I’ve watched changes in societal conversations around gender through the eyes of my teenagers. My daughter, Sid, is now fifteen and I remember her coming home at age seven, telling me that they were studying gender stereotypes in her public elementary school. By middle school, they were talking about consent, and she had the opportunity to attend a global diversity summit with kids from all over the world. At fourteen, when Sid got unwanted advice from a young man at the gym, she told me he should stop mansplaining to her.
This is vocabulary we simply didn’t have at her age and I love it! Young people are influenced by exposure to movements like #MeToo, #TimesUp, and BLM. We’ve got to teach young girls their worth, and teach boys respect. Women visibly and vocally supporting other women is another shift we need to make.
Vault: Does intersectionality complicate the conversation around inclusion? In a culture that already places so many barriers for women, for people of color, for queer or trans folk, what are some of the unique challenges of belonging to more than one identity?
MK: Intersectionality is definitely more complicated but also more realistic. None of us are comprised of a single identity; rather we hold many identities including race, ethnicity, gender, sexual orientation, and more. It’s only when we acknowledge intersectionality that we can begin to understand the various forms of oppression and privilege that individuals experience.
The risk when we talk about people as a single identity is that we oversimplify the challenges and oppression they face. We talked earlier about QTBIPOC individuals and the risk that if we pretend these are separate identities, it does not truly represent anyone. When we put each identity into its own box, we lose out on the beauty and complexity that each of us contains.
Vault: What advice do you have for women, BIPOC, or QTBIPOC with respect to staying resilient in the face of discrimination? What can be done at the individual level to ensure that one’s rights and safety are protected? What can white or male colleagues do?
MK: I recently did a talk on resilience with three of the Firebrands including Erin and Ruchika, and I learned a lot from them. QTBIPOC communities have been coming together to support one another – grieving together, marching together, and celebrating together. Finding communities of support locally or online means not having to face challenges alone. People can gain strength from one another. Everyone recharges and finds energy in different ways, so every individual should pay attention to what gives them energy and what drains them. Listen and trust yourself.
Recent events have certainly awoken many people in the majority to the need for allyship. One rule of being a good ally is to educate yourself – do not ask your QTBIPOC friends and colleagues to educate you about the oppression they face. Instead, take advantage of resources including books, articles, videos…there’s no shortage of information.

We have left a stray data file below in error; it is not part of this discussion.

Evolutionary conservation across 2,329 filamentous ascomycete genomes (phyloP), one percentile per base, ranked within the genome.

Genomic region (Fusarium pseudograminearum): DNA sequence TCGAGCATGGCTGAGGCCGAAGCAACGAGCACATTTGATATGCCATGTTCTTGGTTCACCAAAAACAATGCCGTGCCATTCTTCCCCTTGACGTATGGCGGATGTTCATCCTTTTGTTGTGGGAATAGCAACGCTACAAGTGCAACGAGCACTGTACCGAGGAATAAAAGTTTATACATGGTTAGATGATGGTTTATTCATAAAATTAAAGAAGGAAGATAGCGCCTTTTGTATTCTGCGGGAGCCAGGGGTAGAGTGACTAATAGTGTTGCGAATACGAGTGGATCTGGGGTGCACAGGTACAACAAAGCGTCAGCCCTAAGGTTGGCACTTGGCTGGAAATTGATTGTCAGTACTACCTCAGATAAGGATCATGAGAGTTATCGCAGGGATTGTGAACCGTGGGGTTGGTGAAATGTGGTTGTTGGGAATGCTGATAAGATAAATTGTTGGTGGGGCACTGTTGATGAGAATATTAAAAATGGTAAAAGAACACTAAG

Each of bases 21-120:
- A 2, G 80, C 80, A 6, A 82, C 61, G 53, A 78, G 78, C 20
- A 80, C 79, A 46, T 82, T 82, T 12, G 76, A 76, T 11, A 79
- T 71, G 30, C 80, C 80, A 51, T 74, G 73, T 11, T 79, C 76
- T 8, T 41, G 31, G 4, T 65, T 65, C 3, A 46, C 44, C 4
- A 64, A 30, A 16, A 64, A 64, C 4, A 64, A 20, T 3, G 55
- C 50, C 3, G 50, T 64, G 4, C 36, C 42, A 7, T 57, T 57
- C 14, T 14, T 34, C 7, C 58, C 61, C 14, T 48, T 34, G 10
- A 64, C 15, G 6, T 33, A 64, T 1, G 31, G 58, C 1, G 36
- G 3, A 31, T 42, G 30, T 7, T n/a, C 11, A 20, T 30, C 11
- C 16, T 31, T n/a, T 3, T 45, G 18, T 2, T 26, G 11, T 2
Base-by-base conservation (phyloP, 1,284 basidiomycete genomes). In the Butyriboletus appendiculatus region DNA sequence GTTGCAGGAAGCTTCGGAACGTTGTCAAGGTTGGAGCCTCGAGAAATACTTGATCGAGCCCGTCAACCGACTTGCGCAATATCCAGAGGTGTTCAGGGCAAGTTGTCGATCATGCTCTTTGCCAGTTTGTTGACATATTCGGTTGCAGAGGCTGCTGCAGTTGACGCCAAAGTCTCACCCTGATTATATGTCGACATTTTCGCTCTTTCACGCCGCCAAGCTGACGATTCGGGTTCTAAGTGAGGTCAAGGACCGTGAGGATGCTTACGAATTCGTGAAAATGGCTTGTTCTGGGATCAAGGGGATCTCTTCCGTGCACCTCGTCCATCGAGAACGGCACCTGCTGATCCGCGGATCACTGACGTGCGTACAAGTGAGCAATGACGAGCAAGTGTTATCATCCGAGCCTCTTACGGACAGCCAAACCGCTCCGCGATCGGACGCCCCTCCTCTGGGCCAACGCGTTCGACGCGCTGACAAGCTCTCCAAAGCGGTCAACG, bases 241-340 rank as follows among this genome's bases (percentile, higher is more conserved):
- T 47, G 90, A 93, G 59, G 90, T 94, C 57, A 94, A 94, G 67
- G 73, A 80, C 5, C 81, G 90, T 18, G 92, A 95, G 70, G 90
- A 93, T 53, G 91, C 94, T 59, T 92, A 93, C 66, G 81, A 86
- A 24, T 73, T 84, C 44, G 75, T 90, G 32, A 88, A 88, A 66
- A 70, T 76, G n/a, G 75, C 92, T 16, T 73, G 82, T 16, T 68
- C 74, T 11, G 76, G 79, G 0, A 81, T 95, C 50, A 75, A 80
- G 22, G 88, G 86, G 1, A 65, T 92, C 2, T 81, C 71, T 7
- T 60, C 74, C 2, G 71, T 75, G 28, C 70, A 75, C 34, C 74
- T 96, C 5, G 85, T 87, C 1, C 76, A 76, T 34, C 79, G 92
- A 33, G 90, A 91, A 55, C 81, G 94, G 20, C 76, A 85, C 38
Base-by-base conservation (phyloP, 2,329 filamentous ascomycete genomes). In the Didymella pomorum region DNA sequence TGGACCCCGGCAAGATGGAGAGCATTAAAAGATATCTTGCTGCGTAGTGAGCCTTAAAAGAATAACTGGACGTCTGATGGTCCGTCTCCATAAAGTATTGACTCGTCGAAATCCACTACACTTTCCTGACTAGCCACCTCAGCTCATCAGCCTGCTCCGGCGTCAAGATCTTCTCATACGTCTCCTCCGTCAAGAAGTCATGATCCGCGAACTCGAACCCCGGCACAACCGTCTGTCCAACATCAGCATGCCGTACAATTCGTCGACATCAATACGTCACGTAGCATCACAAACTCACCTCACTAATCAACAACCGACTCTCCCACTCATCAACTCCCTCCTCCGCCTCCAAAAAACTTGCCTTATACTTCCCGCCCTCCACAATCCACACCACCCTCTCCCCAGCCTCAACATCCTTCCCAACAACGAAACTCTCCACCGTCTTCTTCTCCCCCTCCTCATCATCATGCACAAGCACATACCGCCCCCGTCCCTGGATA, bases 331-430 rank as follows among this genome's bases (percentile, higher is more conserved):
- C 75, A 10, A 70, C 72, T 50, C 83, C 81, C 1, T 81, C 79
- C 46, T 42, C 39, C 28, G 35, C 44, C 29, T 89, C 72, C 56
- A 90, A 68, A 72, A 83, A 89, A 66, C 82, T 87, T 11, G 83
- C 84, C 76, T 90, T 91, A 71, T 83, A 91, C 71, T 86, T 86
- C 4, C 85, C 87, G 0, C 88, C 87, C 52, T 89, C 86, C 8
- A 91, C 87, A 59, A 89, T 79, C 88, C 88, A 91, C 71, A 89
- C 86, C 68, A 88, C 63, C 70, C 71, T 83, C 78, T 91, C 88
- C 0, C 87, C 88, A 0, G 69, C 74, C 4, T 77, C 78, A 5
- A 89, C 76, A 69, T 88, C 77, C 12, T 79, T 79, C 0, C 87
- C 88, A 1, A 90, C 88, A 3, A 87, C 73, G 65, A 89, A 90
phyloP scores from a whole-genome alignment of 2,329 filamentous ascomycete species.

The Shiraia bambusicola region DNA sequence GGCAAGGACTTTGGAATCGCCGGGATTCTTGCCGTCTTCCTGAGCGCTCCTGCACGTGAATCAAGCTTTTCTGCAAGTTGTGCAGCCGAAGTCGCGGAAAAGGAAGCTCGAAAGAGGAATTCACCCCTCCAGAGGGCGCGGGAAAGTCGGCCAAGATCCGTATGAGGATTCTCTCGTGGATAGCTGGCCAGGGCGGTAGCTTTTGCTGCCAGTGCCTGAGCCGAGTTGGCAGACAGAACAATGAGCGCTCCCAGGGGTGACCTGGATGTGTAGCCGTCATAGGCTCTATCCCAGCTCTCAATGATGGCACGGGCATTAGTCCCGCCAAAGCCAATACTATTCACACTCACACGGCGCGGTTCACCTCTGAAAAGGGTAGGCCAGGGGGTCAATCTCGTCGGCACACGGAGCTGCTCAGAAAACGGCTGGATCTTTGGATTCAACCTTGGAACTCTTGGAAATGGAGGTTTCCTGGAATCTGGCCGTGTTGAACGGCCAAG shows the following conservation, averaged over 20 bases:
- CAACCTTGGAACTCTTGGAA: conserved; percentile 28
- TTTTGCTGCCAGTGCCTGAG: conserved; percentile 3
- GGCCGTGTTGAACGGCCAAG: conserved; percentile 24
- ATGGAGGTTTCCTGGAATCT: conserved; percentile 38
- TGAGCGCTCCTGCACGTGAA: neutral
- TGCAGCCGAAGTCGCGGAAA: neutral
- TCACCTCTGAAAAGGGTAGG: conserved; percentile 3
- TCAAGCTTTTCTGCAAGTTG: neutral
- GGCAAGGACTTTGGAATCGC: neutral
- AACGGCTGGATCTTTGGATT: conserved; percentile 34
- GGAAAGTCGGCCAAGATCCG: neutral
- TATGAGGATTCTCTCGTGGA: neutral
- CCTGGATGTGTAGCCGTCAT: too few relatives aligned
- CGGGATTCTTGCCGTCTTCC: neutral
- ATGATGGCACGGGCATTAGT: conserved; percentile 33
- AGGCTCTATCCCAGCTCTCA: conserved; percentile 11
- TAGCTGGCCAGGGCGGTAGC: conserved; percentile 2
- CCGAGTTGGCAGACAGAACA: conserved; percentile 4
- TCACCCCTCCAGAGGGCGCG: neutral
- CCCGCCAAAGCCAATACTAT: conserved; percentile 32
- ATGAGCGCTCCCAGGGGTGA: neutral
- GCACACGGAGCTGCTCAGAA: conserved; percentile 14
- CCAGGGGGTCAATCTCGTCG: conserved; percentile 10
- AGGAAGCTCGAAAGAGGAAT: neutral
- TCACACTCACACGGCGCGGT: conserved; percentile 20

Allies must listen to and create space for QTBIPOC voices. They should be aware of the pain and anger many people are feeling right now. Amplify the voices and messages of your QTBIPOC friends, colleagues, and community leaders. You must make sure you are helping in the way that is most relevant and not simply in the way that’s most comfortable to you. Take a look at this video by Cheryl Ingram on 6 steps to allyship.
Vault: Many companies have publically renewed or declared their commitment to inclusion and pledged either time or money to the cause. What do you think we need to see in order to trust that statements like these are not just reactionary, but that there is a commitment to lasting, sustainable change?
MK: It’s been encouraging to see companies speaking up following the killing of George Floyd. Some leaders and brands have a history of speaking up on matters of social justice – think about Marc Benioff, CEO of Salesforce, or Ben & Jerry’s, who have a history of social activism. Others are showing up this way for the first time.
When I see companies proclaiming that Black Lives Matter, I want to know if that message is pervasive not only in their marketing but also internally. Do their Black employees feel a sense of belonging? Did those companies create space for grieving and conversations following the killing of George Floyd and do they spend time and money on DEI efforts year-round? How do they show up in support of their local communities?
The risk is that some companies were inauthentically virtue signaling. Time will tell as companies either go back to business as usual or increase/reinvest in their DEI efforts.
Vault: Where do we go from here?
MK: These are surely the most tumultuous times most of us have lived through. My hope is that we can harness the energy we’re seeing around social justice, inclusion and belonging, and the role that CEOs and companies have in addressing these issues in the world. Individuals and organizations are leaning into and investing in DEI work like never before. The DEI consultants I know are fully booked through the end of the year. They are the same consultants who were told six months ago that there was no budget for DEI work.
We need to remember that systemic issues are not solved overnight. It’s up to all of us to make sure that this work persists, and that DEI efforts, support of QTBIPOC lives, and anti-racist work and learning continue to be a top priority in every aspect of our society.
Today racism pervades every corner of life in America – employment, education, our prison systems – it is inescapable. As we adults educate ourselves and become better allies, we must continue to educate and empower younger generations and activate them in order to effect lasting change.